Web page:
Michael Jackson died while preparing to set a world record for the most successful concert run, but he unknowingly set another record that led to his death.
Jackson may be the only human ever to go two months without REM -- rapid eye movement -- sleep, which is vital to keep the brain and body alive. The 60 nights of propofol infusions Dr. Conrad Murray said he gave Jackson to treat his insomnia is something a sleep expert says no one had ever undergone.
"The symptoms that Mr. Jackson was exhibiting were consistent with what someone might expect to see of someone suffering from total sleep deprivation over a chronic period," Dr. Charles Czeisler, a Harvard Medical School sleep expert, testified Friday at the wrongful-death trial of concert promoter AEG LIve.
The symptoms documented by e-mails among show producers and testimony from his chef, hairstylist and choreographers included his inability to do standard dances or remember words to songs he sang for decades, paranoia, talking to himself and hearing voices, and severe weight loss, Czeisler said.
"I believe that that constellation of symptoms was more probably than not induced by total sleep deprivation over a chronic period," he testified.
Propofol disrupts the normal sleep cycle and offers no REM sleep, yet it leaves a patient feeling refreshed as if they had experienced genuine sleep, according to Czeisler.
If the singer had not died on June 25, 2009, of an overdose of the surgical anesthetic, the lack of REM sleep may have taken his life within days anyway, according Czeisler's testimony Friday.
Lab rats die after five weeks of getting no REM sleep, he said. It was never tried on a human until Murray gave Jackson nightly propofol infusions for two months.
Translating that to a human, Czeisler estimated, Jackson would have died before his 80th day of propofol infusions. Murray told police he had given it to him for 60 nights before trying to wean him off it on June 22, 2009 -- three days before his death.
Czeisler -- who serves as a sleep consultant to NASA, the CIA and the Rolling Stones -- testified Thursday that the "drug-induced coma" induced by propofol leaves a patient with the same refreshed feeling of a good sleep but without the benefits that genuine sleep delivers in repairing brain cells and the body.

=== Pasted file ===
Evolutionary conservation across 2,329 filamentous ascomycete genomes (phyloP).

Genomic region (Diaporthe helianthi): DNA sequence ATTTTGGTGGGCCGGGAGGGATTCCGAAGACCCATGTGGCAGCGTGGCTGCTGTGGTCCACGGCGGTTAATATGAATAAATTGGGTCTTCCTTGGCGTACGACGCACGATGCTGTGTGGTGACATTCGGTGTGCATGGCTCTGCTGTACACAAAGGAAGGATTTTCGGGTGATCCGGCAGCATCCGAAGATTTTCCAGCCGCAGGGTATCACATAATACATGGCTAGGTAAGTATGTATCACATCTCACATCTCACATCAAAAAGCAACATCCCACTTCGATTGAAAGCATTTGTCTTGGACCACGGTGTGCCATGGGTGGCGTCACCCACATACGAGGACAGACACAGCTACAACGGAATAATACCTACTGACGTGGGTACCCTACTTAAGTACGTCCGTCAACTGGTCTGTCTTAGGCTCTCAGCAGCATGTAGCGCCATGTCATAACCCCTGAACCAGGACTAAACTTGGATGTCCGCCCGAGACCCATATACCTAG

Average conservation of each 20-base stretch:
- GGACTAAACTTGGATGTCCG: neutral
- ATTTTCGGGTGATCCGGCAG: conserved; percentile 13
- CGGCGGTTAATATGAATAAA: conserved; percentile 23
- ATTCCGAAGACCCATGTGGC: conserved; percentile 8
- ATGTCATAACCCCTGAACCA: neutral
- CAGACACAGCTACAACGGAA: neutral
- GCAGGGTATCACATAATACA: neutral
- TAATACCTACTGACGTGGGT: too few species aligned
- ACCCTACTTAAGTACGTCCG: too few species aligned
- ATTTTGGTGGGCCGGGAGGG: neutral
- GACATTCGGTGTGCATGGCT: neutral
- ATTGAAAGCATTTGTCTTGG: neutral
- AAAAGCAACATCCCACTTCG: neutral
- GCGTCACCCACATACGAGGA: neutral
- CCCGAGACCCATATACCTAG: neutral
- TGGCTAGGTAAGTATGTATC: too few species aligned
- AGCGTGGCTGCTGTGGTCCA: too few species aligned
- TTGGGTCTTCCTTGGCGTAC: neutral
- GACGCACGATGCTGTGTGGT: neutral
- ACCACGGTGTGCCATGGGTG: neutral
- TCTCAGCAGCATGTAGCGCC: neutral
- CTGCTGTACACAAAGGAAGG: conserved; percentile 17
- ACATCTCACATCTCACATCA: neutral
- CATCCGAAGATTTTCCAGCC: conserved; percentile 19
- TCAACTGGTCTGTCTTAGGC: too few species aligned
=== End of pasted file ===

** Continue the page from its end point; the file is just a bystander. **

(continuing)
"It would be like eating some sort of cellulose pellets instead of dinner," he said. "Your stomach would be full, and you would not be hungry, but it would be zero calories and not fulfill any of your nutrition needs."
Depriving someone of REM sleep for a long period of time makes them paranoid, anxiety-filled, depressed, unable to learn, distracted and sloppy, Czeisler testified. They lose their balance and appetite while their physical reflexes get 10 times slower and their emotional responses 10 times stronger, he said.
Those symptoms are strikingly similar to descriptions of Jackson in his last weeks, as described in e-mails from show producers and testimony by witnesses in the trial.
Jackson's mother and children are suing AEG Live, contending that the company is liable in his death because it hired, retained or supervised Murray, who was convicted of involuntary manslaughter. They argue that the promoter pressured Murray to get Jackson to rehearsals while failing to get Jackson help despite numerous red flags warning that he was in trouble.
AEG Live lawyers contend that it was Jackson who chose, hired and supervised Murray, and their executives had no way of knowing about the dangerous propofol treatments administered in the privacy of Jackson's rented mansion.
A very long question
Czeisler was back on the witness stand Friday to answer a question that was asked just as court ended Thursday. Jackson lawyer Michael Koskoff asked his expert what may also be a record-breaker in a trial: a 15-minute-long hypothetical question.
He was asked to render an opinion based on a long list of circumstances presented so far in the trial about Jackson's condition and behavior, including:
• That Murray administered propofol to Jackson 60 consecutive nights before June 22, 2009.
• That Murray began to wean Jackson from propofol on June 22, 2009, and gave him none of the drug on June 23.
• That a paramedic who tried to revive him the day he died initially assumed he was a hospice patient.
• That show producers reported Jackson became progressively thinner and paranoid and was talking to himself in his final weeks.
• That the production manager warned that Jackson had deteriorated over eight weeks, was "a basket case" who he feared might hurt himself on stage and could not do the multiple 360-degree spins that he was known for.
• That show director Kenny Ortega wrote that Jackson was having trouble "grasping the work" at rehearsals and needed psychiatric help.
• That Jackson needed a teleprompter to remember the words to songs he had sung many times before over several decades.